Sarah Dworak never thought she would make her living from pierogies. But as the granddaughter of Ukrainian immigrants, she didn’t have a say in whether or not she inherited the gene for pierogi mastery.
Tucked away in the Carpathian Mountains near the Polish border, her paternal grandparents were from the rural village of Ploske, a place where Dworak’s great aunt lived in the same house without running water all her life. Her grandparents crossed the Atlantic in 1949 after World War II. Her father was born five years later, and once Dworak herself came along, her Baba made sure her granddaughter learned how to make the little half-moon shaped dumplings, stuffed with fillings like cabbage, potatoes and cheese and served with a generous dollop of sour cream.
In 2012, Dworak began selling pierogies to the public with a friend after they bonded over the savory snack at an Easter party. The side hustle took over two years later. Dworak quit her job in the real estate industry, set up shop in Findlay Market and dedicated herself to her Babushka Pierogies business full-time, pressing out the dumplings by the dozen to sell at the storefront as well as at grocery stores and restaurants throughout Cincinnati.
The business recently expanded further into Over-the-Rhine, opening a weekend walk-up window at 1200 Main St. for conquering late night-cravings with kielbasa bowls and pierogies filled with everything from pizza toppings to Cincinnati-style lentil chili.
The window has proved popular since opening in December, but its presence is only a sampling of what’s to come at the location.
This March will see the opening of Dworak’s Wodka Bar (the “w” is pronounced like an English “v”), which will be housed in the rest of the space attached to the pierogi window’s kitchen. For Dworak, it’s a passion project dedicated to the patron spirit of Eastern Europe.
“I always thought down the road I would do a vodka bar,” she says, citing the Slavic inclination toward the spirit. “It’s definitely on all of the dinner tables. It’s a part of life.”
Wodka Bar will carry an ambitious selection of vodkas, stocking upward of 60 types including many Russian, Polish and Ukrainian brands that are lesser known in the United States.
When you sit down at her bar, Dworak wants to introduce you to the nuances of vodka that you won’t taste in a Tito’s and Red Bull — she’ll still serve you one if that’s really want you want, but come on, read the room.
“In the United States it’s like this tasteless, odorless, colorless spirit,” she says. “And that’s what it’s distilled to be.”
But Dworak says that vodka’s best qualities are its versatility and simplicity, which allow for the creation of more unique flavor profiles than other spirits.
That’s why Wodka Bar will leave room on the liquor shelves for several dozen house-infused vodkas with flavors lent from ingredients like Russian Caravan black tea, caraway seeds, pine needles, rosemary, berries and citrus zest, among many others.
Vodka will dominate, but the bar will offer a rotating cocktail list as well as a small selection of other spirits, European wines and a single draft beer: O.K. Beer, a Premium Lager from Brzesko, Poland’s Okocim Brewery.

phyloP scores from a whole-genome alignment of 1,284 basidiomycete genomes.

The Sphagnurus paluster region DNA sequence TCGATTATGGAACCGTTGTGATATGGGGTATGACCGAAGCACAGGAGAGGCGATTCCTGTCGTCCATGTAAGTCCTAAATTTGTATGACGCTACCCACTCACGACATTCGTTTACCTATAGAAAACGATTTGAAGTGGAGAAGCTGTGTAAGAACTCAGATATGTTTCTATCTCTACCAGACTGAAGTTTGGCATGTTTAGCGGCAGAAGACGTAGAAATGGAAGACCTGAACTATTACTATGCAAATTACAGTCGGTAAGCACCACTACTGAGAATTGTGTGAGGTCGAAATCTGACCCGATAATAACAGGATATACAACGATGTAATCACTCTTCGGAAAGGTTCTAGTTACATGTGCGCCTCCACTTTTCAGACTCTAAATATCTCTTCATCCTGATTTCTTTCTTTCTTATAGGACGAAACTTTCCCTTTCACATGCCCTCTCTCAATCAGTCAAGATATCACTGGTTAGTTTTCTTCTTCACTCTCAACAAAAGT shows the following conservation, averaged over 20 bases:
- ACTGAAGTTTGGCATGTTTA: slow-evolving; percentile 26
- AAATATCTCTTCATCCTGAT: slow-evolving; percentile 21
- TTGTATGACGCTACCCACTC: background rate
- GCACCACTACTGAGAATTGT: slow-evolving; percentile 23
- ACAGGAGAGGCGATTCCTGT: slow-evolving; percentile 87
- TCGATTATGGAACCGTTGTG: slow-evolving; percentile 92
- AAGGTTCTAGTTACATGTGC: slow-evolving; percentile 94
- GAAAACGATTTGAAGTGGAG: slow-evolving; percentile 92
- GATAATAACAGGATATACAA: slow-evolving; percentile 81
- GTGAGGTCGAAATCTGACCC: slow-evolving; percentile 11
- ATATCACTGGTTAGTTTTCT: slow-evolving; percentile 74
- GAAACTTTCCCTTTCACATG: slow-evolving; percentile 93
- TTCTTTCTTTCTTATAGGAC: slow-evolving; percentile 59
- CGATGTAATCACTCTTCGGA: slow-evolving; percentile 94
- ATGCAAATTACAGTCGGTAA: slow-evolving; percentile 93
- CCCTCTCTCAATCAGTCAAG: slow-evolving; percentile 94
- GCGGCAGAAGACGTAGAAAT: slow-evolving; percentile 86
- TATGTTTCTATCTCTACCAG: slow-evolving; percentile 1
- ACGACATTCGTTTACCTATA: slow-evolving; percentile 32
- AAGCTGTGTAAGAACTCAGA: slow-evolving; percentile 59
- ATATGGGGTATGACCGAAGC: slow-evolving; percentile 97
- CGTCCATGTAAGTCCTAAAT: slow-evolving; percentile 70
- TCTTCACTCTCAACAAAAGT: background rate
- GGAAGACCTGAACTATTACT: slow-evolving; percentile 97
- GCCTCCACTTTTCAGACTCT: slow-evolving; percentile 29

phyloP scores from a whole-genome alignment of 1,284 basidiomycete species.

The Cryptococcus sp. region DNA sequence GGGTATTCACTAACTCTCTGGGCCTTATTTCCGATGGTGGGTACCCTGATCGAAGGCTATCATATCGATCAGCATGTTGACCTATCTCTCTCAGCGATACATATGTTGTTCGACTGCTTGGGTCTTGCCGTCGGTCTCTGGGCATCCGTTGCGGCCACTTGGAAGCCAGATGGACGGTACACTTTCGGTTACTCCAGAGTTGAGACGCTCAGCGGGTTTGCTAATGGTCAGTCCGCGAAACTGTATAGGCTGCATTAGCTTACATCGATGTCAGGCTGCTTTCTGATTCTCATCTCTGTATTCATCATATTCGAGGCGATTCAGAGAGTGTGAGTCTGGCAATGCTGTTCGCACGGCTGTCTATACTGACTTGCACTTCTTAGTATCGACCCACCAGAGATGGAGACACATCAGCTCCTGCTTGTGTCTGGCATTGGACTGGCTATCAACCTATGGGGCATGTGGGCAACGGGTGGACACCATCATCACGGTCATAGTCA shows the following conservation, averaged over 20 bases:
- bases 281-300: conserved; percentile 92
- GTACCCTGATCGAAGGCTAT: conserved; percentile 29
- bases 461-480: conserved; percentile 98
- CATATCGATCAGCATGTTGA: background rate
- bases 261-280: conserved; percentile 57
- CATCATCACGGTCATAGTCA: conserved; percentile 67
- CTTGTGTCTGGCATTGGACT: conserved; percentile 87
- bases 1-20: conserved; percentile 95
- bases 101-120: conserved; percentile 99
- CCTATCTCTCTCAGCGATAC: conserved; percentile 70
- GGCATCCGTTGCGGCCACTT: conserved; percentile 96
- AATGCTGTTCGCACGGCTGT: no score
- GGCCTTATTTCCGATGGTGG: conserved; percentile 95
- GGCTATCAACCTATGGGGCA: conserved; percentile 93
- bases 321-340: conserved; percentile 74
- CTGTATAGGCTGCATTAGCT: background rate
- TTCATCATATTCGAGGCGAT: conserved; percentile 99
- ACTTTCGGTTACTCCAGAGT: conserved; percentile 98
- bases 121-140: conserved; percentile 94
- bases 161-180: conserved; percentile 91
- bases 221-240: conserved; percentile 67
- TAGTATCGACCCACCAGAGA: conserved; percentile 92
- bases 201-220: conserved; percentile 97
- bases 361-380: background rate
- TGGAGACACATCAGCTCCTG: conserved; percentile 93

Bar snacks are mandatory of course, but forget about french fries and beer cheese. Instead, you can chase your shots with bites of caviar, pickled fish and vegetables, smoked meats, cheese and butter on dense, dark rye bread.
“Traditionally when you drink vodka you always want to eat something with it. We’re going to have some traditional foods on the menu that hopefully people won’t be too scared to try,” Dworak says.
She’s not pulling her recipes from any one country, instead focusing on common cuisines found across Slavic cultures.
Pierogies are one thing, but she says that the bar is the perfect complement to the food she’s been sharing with customers for years.
“It’s nice now to be able to pair the food and the drink of Eastern Europe together. It tells a more complete story,” she says.
The flavors of Wodka Bar won’t be its only transportive quality. Inside the intimate space, patrons will be enveloped by deep Prussian blues and rich golds, luxe velvet upholstery and distressed plaster walls, elegant wood paneling and all the intricacies of Eastern Orthodox architecture. Plans for the bar’s interior are intended to convey a sense of nostalgia for times and places past. Completing her maximalist vision for the space is a massive teal and orange stained glass ceiling light that was originally the rose window of a church.
Dworak attributes much of her inspiration to her family — most of all memories of her grandmother. “My Baba used to sing in the choir at her church,” she says. “I’m pulling a lot from the church aesthetic. There’s beautiful ornateness that brings me back to my childhood.”
It’s clear that Dworak’s efforts aren’t just about the pierogies or the vodka alone but rather the weight of culture and tradition they carry that she’s devoted herself to sharing.
Eastern European or not, it’s easy to see how something so simple can have such significance. “I had someone tell me once that I’m selling memories,” she says.
Wodka Bar won’t open until March, but until then you can still order from the takeaway window on Friday and Saturday nights and get a peek of the progress inside.
“It’s exciting. I’m bringing this experience of Eastern Europe and I feel a sense of responsibility to do right by it,” Dworak says. “To be able to work in this environment of sharing authentic-ness of myself and my family, you know, it feels so good to do that. It’s a very rewarding life.”
Wodka Bar is located at 1200 Main St., Over-the-Rhine. Find more info at babushkapierogies.com or search Wodka Bar on Facebook.